New book on 1917 Clare republicans

New book on 1917 Clare republicans

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A new book charting the role played by Clare republicans in 1917 will be launched next month.

Written by well-known oral historian and author Dr. Tomás Mac Conmara, Days of Hunger, The Clare Volunteers and the Mountjoy Hunger Strike of 1917, breaks fresh ground on the often overlooked year of 1917 and shines a light on how events in that year in county Clare, helped bring about a new landscape in Irish politics.

Mac Conmara has previously published books on Frongoch internment camp as well as Clare’s All Ireland hurling journey in 1914 but is perhaps better known for his work in oral history and folklore collection across the county. In his latest book, Mac Conmara examines in granular detail, events across 1917 and carefully explains their significance in the historic struggle for Irish independence.

In the first year after the Easter Rising of 1916, trepidation may have existed within the British establishment, but it would be only in the summer of 1917 that the confrontation, which had been anticipated began to develop. Mac Conmara argues that in Clare, decisions taken by the Volunteer leadership, engineered an open confrontation of British rule and brought relations to a head.

Oral historian and author Dr. Tomás Mac Conmara

By September, the ancient conflict between Britain and Ireland was condensed within the walls of Mountjoy Prison in Dublin.  There thirty-eight republican prisoners who had been arrested over the summer, faced down the system of British rule within a new and uncertain arena of struggle, the hunger strike. Once the hunger strike began, Mac Conmara explains that there could only be three possible outcomes; surrender by the prisoners, concession by the government, or death.

Five days into the episode, Tomás Ashe, a 32-year-old republican from Kerry died as a result of force-feeding and the political landscape in Ireland seemed to shift.  Amongst those on hunger strike were sixteen Clare men, by far the largest number from one Irish county.  Days of Hunger charts the role played by those Clare republicans throughout 1917 and illuminates the enduring significance of events in that year for modern Irish history.

The political landscape in the lead up to 1917 is given a robust treatment, revealing a closed and oppressive system of rule.  The famous East Clare by-election of July 1917 and the role of Cumann na mBan in leading a confrontational campaign are also explored, as are the increasingly bitter relations between republicans and the Royal Irish Constabulary.

Mac Conmara also deals with the often controversial political weapon of the hunger strike and places it in the context of Irish folklore and mythology, as well as dealing with its legacy for modern Irish history.  Historians have been quick to heap praise on the book.  Daniel McCarthy, author of Ireland’s Banner County commented:

‘In accounting for one of the most potent weapon’s in republicanism’s arsenal of democracy, Mac Conmara looks to his own native county and its role in the hunger strikes of 1917. In its introspection he succeeds in giving insight to the motivations and factors behind the rise of advanced nationalism on both local and national levels. Mac Conmara has devoted his working life to the study and promotion of Irish history and has mastered its deeper, darker realities in this work.’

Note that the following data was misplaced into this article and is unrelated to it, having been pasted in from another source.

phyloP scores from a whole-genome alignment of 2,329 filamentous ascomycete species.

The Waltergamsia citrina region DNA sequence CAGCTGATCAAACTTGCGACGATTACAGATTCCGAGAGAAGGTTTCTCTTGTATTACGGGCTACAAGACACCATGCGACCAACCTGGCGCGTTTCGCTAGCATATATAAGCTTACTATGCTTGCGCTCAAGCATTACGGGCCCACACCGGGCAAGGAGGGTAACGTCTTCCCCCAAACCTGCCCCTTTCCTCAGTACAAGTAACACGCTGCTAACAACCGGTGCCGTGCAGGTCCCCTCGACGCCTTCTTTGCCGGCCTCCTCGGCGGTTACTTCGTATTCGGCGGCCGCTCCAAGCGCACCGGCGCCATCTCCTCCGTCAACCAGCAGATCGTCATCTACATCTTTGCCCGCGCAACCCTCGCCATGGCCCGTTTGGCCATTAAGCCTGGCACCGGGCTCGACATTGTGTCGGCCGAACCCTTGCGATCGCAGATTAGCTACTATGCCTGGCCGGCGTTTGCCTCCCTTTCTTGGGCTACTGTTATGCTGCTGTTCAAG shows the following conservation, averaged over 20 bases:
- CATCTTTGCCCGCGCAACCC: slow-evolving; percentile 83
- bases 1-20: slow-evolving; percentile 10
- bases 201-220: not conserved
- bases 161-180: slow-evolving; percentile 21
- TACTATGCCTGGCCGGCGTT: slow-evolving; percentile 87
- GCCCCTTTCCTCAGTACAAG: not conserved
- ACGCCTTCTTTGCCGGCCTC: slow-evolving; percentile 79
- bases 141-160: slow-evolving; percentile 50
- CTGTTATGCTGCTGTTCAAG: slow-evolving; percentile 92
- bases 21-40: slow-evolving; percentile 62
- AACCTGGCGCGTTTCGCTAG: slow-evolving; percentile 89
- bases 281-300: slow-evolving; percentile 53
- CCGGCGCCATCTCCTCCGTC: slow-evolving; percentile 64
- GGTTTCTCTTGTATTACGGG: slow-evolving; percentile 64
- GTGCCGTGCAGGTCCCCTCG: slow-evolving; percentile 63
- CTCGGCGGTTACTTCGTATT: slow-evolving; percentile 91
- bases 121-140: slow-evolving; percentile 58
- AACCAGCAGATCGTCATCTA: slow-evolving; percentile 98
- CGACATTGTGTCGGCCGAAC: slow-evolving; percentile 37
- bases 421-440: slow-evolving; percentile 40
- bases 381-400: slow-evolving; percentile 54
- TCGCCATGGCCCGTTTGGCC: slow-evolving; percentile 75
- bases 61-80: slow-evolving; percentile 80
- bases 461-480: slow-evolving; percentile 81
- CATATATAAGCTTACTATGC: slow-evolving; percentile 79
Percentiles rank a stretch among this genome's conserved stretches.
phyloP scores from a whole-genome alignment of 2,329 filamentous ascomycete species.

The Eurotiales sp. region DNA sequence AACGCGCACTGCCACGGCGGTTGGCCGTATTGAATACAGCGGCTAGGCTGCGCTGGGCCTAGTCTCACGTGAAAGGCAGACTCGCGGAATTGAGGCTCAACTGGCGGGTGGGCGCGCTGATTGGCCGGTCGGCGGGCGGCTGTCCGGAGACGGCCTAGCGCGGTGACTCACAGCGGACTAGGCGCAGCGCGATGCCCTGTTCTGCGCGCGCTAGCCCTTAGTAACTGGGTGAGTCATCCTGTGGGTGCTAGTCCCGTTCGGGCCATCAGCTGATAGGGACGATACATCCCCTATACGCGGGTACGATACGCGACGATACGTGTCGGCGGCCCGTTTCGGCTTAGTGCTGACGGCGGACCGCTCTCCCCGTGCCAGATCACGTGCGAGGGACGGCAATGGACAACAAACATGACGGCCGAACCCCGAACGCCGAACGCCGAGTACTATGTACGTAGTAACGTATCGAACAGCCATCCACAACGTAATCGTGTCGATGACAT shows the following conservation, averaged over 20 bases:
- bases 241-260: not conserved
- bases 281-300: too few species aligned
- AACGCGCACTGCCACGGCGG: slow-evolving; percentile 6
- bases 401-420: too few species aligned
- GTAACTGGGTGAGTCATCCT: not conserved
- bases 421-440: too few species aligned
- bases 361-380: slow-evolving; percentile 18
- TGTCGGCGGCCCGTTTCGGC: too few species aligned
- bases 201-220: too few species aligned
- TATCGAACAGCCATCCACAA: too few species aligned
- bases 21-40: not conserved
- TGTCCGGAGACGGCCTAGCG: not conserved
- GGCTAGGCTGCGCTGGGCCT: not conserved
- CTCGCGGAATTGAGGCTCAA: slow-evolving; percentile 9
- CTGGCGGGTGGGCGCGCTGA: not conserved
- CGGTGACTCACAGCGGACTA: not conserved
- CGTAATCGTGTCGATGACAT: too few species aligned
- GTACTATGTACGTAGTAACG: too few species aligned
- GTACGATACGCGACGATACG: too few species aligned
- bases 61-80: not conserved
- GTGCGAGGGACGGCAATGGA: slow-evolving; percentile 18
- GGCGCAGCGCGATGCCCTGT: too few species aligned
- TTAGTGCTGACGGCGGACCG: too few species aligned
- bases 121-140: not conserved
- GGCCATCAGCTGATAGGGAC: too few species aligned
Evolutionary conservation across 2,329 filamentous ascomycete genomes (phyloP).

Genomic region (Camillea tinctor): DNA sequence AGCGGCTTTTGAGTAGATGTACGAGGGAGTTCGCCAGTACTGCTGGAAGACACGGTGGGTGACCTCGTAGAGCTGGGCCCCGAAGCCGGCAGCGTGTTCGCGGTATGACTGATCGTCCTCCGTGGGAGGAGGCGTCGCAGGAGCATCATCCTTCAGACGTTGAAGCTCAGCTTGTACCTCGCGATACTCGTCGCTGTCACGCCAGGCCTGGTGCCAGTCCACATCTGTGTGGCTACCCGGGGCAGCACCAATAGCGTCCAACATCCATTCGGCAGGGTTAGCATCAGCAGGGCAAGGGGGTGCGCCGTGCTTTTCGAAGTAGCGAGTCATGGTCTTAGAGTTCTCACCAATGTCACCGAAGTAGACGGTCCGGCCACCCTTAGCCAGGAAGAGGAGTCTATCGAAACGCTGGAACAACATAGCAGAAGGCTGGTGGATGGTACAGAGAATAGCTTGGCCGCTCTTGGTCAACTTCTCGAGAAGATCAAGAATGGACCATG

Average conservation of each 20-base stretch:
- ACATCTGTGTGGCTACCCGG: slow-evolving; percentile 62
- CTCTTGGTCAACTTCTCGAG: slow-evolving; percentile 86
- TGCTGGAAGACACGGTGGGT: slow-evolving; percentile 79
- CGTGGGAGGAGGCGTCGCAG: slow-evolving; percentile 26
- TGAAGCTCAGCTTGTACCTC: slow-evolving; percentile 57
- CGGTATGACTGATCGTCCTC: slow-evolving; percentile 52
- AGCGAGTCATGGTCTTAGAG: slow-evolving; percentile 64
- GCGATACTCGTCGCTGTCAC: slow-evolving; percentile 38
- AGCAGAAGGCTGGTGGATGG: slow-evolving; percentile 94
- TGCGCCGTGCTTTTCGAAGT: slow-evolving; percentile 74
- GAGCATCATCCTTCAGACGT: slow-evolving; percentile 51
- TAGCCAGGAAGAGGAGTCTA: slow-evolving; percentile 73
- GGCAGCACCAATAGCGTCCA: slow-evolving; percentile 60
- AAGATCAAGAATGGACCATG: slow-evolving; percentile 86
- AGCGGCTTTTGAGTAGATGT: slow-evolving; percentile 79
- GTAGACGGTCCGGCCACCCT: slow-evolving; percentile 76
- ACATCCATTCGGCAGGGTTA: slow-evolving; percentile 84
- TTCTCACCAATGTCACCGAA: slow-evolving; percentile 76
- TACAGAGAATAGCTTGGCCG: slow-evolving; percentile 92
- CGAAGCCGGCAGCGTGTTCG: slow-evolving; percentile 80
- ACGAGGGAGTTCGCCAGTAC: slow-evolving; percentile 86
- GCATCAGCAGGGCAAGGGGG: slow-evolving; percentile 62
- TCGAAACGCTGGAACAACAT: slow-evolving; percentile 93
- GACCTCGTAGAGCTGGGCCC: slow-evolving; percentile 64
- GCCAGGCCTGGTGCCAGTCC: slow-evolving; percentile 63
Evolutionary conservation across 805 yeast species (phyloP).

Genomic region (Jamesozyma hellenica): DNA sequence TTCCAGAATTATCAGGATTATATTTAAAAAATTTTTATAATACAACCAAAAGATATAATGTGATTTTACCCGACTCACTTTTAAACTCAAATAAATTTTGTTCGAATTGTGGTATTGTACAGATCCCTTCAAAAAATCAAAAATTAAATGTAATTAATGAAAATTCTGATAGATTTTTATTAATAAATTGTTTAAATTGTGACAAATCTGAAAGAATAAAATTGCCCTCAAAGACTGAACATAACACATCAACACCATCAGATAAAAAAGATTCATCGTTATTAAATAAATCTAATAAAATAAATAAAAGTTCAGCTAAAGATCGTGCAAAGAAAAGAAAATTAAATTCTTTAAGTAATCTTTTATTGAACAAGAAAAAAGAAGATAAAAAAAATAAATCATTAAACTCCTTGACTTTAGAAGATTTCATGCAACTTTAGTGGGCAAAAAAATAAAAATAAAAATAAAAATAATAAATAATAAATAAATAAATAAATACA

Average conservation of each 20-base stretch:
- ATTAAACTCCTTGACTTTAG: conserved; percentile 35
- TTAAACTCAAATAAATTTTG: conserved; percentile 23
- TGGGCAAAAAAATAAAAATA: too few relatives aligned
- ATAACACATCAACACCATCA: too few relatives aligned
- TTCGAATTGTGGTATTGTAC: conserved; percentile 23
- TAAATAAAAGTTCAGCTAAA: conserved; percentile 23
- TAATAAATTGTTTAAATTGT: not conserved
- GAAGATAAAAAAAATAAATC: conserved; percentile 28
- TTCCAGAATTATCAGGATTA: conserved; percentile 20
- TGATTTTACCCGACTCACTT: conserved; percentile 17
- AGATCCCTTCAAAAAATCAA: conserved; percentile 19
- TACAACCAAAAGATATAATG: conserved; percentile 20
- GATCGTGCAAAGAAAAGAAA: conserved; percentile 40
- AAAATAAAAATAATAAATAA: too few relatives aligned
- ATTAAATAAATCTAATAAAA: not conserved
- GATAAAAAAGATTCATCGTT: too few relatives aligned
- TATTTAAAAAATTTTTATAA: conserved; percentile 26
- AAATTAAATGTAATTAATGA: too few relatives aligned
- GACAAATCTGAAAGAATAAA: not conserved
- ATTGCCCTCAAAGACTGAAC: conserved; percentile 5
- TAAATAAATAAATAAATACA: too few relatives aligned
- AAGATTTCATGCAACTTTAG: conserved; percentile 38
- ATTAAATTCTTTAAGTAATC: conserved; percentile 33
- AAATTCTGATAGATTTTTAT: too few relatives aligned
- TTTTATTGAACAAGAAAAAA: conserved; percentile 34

The Limerick historian and author of the acclaimed tome, The War of Independence in Limerick 1912-1921, was equally impressed;

Days of Hunger is a very important contribution to understanding the Revolutionary period (1914 – 1923). Mac Conmara has produced an excellent work on the understated period of 1917-18 and bridges the 1916 Rising and the General Election of 1918.  He deals with the period in painstaking detail and for this, history owes him a great debt.

The book will be launched at the Old Ground Hotel by Limerick historian Tom Toomey on Friday 15 October at 8.00pm and will be available to purchase on the night for €15.

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Chief Reporter Pat Flynn has worked as a journalist for almost 30 years. His career began during the late 1980s when, like many aspiring radio presenters of the time, he worked for local pirate radio stations in Clare and Limerick. Pat joined Clare FM in 1990 where he worked as researcher initially and later presented several different programmes including the station's flagship current affairs programme. He was also the station's News Editor and Deputy Controller of Programmes. Despite leaving in 2003 to pursue a career as a freelance journalist, he continues to work with the station to this day. As well as being the Clare Herald’s Chief Reporter Pat is also freelance journalist and broadcaster, contributing to Ireland’s national newspapers and is a regular contributor to national broadcasters.

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